A chain of chance discoveries enabled Irish historian Dr. Edel Sheridan-Quantz to uncover the life and work of artist and graphic designer Hilde Koch, who perished in the Auschwitz death camp during the Holocaust.
"In a pre-digital era, her identity might have never been discovered," she recently wrote in an article for Yad Vashem, Israel's official memorial to the victims of the Holocaust.
'She may have had an interest in Christian beliefs, or even have considered converting, but that is pure speculation'
Though several of Koch's relatives survived the Holocaust, her work was never made accessible to a wider public. Miriam Nachsatz, Koch's niece, was born in France in 1940, before the Nazi occupation. The daughter of Koch's sister Leonie, she immigrated to Israel in 1960 with a group from the Hashomer Hatza'ir youth movements. Her parents later followed.
"For years, I knew nothing about her," Nachsatz says. "I knew that she drew, and I had a booklet of animal illustrations she had made. But I didn't know that she was a professional artist or that her illustrations appeared in books. I was exposed to some of her drawings when my mother dies in 1984." The booklet and collection of drawings in Nachsatz's possession were donated to Yad Vashem.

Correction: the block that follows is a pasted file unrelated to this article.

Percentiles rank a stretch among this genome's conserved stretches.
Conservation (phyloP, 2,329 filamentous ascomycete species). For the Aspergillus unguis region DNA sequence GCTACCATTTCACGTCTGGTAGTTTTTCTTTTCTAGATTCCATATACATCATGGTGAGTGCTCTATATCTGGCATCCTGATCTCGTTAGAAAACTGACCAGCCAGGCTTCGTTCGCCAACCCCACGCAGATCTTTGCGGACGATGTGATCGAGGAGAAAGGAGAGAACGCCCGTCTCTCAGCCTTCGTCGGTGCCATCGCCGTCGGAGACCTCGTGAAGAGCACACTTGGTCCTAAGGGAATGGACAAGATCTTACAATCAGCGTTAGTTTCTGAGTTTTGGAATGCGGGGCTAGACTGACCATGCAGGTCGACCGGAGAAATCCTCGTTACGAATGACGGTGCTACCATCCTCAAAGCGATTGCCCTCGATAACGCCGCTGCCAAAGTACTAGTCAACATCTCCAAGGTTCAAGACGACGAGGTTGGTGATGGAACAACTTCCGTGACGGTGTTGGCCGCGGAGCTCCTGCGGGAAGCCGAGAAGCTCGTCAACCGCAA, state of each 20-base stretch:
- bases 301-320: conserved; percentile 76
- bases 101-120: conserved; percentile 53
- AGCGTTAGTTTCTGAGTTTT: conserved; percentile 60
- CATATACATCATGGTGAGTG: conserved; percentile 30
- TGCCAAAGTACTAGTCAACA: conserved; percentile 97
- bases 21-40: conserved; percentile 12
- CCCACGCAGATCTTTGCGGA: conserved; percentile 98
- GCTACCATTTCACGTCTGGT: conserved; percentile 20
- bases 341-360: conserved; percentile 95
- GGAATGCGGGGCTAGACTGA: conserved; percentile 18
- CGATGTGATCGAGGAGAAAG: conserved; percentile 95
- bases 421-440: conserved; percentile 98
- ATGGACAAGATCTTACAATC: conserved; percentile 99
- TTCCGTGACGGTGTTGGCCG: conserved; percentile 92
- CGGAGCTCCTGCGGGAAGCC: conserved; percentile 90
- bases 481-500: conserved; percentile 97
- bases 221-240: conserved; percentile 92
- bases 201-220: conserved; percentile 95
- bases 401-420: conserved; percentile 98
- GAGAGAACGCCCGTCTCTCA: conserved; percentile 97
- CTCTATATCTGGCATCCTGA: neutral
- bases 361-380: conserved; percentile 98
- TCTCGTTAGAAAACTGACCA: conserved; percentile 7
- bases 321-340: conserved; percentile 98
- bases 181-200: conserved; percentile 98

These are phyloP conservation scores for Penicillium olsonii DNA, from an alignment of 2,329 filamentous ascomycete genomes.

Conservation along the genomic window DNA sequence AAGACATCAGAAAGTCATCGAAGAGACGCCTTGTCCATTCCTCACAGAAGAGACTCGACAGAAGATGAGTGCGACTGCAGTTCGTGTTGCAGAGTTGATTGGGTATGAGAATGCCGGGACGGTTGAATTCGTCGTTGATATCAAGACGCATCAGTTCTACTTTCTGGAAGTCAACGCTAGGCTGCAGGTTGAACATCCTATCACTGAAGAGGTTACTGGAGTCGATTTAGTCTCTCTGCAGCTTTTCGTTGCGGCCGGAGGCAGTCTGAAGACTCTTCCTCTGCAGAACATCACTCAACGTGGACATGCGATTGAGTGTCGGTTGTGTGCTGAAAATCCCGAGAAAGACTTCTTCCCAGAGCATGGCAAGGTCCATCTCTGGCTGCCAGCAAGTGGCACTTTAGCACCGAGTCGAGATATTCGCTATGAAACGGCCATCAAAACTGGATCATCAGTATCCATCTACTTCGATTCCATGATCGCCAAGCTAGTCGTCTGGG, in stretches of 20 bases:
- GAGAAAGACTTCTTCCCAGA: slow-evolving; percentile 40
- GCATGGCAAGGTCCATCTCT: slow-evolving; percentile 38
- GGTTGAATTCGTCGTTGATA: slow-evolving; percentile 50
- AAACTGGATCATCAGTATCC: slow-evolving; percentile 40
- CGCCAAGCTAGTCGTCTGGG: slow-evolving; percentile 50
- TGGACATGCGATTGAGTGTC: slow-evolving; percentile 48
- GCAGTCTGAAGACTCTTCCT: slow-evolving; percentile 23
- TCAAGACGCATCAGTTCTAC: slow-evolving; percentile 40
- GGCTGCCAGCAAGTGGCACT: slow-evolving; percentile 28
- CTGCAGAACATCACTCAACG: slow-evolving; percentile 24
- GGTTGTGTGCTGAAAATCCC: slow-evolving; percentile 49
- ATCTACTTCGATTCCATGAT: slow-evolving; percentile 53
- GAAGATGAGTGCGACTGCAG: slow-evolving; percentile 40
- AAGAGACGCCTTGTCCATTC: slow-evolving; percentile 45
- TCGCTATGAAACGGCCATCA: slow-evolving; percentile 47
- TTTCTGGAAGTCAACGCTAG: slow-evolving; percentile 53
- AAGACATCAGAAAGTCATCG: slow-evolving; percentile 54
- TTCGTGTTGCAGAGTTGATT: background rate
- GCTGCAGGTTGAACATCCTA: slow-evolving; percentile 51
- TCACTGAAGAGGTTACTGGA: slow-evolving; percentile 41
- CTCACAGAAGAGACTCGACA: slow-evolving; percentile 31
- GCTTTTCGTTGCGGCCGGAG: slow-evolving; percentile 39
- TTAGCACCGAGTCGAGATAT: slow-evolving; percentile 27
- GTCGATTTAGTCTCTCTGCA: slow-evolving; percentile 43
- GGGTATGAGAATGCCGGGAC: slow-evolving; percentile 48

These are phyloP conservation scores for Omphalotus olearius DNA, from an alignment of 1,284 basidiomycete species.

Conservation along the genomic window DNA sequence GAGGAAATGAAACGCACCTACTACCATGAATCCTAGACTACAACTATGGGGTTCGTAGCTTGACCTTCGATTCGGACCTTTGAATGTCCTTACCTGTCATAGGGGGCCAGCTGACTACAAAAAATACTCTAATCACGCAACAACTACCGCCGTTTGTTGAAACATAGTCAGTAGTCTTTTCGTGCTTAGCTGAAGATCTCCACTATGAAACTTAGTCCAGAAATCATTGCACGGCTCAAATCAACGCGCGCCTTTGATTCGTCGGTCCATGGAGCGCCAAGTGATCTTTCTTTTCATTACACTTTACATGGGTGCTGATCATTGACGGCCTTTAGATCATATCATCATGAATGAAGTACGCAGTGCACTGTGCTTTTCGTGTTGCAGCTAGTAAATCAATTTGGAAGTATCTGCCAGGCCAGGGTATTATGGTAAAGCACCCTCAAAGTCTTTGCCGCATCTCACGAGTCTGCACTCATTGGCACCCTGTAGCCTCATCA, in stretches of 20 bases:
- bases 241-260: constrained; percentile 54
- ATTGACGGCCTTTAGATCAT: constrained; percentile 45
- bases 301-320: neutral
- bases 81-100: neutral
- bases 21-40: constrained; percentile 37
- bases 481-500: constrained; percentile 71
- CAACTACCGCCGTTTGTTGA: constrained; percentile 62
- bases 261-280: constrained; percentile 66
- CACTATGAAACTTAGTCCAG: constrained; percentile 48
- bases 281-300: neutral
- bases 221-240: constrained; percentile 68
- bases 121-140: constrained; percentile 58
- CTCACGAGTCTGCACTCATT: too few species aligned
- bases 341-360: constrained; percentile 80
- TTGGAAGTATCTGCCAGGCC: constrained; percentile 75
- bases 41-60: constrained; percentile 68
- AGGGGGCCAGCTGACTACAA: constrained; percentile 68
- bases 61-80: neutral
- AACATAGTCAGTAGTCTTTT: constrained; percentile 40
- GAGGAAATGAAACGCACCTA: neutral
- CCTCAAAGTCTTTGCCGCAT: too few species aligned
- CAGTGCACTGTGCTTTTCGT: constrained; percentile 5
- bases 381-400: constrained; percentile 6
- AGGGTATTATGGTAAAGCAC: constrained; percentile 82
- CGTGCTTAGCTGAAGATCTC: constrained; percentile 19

Dr. Sheridan-Quantz lives in Germany and works as a historian for the city of Hannover. When she began researching the life of a forgotten Jewish printer and publisher named Adolf Molling, over a decade ago, she came upon three children's books that Koch illustrated. The third book was a large illustrated book based on Grimm's Fairy Tales. The book contained eight "impressive" colorful illustrations, she says, and was part of a series based on these well-known stories, which Molling published until 1926. The series was illustrated by four famous artists. Koch was the only one who wasn't well-known. "She was the only woman as well," adds Sheridan-Quantz.
Hilde Koch was too common of a name, and Sheridan-Quantz lacked additional details such as a date or place of birth. Additional searching led to a booklet on sale at the Frankfurt-Offenbach branch of the German Graphic Artists' Association (BDG), which listed the names of 32 artists, including Koch. Sheridan-Quantz still couldn't be sure. She searched the Frankfurt street guide from 1921, where she found a Julius Koch living at the same address listed in the BDG booklet.